About the Monterey shale, and the EIA. The original high-ball estimate of the formations potential was produced by INTEK, who were commissioned by EIA. A search of the internet for their credentials, whereabouts, etc. produced nothing. Maybe I didn't do it right. But I didn't get any relevant results. Anyway, I smell a rat. Some sort of environmental politics, the drill baby drill group against the eco-freaks.

    The Monterey shale is tight, very tight. However, it is the mother-lode from which much CA conventional oil flows, and in point of fact CRC produces more conventional oil than unconventional. The terrain has a lot of tectonic activity, things have been broken up, bent, shifted, etc. But CRC has a huge amount of 3D seismic information, and a wealth of experience figuring out where the oil is.

    While CA has a water problem, and fracking uses water, CRC points out that they are a net contributor to the water supply, and have used for example municipal waste water for their purposes in oil production. The company emphasizes their efforts to be environmentally responsible, play by the rules, etc.

    If the price of oil recovers to the $100 area, as I expect, then CRC should earn $2, and trade at $20, sooner or later.

    Shale oil has this tendency to grow reserves as success is achieved on each additional well. The point is, if the technology can be proven to be economically feasible, then additional acreage can be included in reserves. The increases are called extensions, and they are a huge factor for most shale oil producers. CRC thinks they can get that sort of thing going in CA, based on their understanding of the geology, don't forget all that 3D seismic.

    Finally, CRC has a price advantage over other sources in CA, which is a net importer. Oil from the Bakken can reach the state, by rail, but that costs money and the environmentalists don't really like it going through their strongholds. It's a potentially explosive issue. In contrast, much of CRC's output is produced in proximity to the state's refineries.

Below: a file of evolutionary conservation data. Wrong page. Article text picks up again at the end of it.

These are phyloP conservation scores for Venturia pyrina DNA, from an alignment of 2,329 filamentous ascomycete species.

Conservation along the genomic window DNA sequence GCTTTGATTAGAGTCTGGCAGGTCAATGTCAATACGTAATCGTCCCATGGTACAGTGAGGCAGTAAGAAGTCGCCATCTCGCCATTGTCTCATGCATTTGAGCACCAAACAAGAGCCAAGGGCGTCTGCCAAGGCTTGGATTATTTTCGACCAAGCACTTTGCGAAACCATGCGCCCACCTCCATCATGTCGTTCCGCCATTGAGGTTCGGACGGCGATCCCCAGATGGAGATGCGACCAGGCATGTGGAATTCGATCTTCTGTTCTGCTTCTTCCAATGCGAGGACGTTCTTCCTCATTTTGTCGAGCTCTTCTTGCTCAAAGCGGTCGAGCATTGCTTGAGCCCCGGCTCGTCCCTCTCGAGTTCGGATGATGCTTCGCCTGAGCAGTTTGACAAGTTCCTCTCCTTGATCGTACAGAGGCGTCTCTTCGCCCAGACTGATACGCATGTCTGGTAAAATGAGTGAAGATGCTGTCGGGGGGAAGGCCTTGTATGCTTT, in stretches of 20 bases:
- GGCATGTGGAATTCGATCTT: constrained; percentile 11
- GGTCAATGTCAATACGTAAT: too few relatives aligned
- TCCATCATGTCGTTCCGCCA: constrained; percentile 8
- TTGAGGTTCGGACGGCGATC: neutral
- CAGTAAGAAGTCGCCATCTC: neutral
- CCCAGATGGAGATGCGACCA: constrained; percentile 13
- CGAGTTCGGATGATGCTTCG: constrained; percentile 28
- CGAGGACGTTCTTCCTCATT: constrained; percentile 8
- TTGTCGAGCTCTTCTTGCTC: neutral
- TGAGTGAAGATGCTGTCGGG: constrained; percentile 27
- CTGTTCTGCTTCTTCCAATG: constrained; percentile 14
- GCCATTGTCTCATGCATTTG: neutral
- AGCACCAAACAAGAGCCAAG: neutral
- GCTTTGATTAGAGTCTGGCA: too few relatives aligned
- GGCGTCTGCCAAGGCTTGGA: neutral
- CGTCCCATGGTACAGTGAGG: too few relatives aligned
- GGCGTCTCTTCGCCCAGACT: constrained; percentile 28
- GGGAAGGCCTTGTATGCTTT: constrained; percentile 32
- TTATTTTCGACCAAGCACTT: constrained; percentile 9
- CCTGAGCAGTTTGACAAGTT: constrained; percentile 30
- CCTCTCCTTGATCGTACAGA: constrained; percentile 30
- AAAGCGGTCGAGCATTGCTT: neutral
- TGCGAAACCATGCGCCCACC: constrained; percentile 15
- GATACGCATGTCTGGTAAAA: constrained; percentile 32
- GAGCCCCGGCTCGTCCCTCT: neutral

So I took a position, 40% of my normal size, and will wait to see how things develop.

    Tags: CRC, Energy, Oil
    Dec 09 11:21 AM | Link | 9 Comments
  • Deere: Still A Buy

    Deere (NYSE:DE) just reported fiscal Q42014 earnings that beat estimates, but has been trading down based on weak guidance. With the company expecting net income in the $1.9 billion area for 2015, I interpret that as guidance for $5.24 GAAP EPS, after 3% buybacks.

    At this point, 5 year average EPS, looking forward to the end of 2015, works out to $7.44 per share. Applying a long term average multiple of 14.8 on this metric, I get a FMV of $110, as of this point next year.

    I'm long by means of options. The primary position is Jan 2016 LEAPS at the 65 strike, against which Dec 2014 calls at 97.5 were sold when the stock was at a high point.

    I'm also long Dec 2014 75/85 vertical call spreads, for which I paid $7.21, giving the position a b/e of $82.21. I would be happy to own the shares at that level.

    The market over-reacts to news on the short term prospects of agricultural machinery. Long term, a growing population with a growing appetite for meat will drive growth, with increasing use of machinery. In the meantime, tractors and combines wear out, and require repair or replacement.

    Tags: DE
    Nov 26 10:49 AM | Link | 6 Comments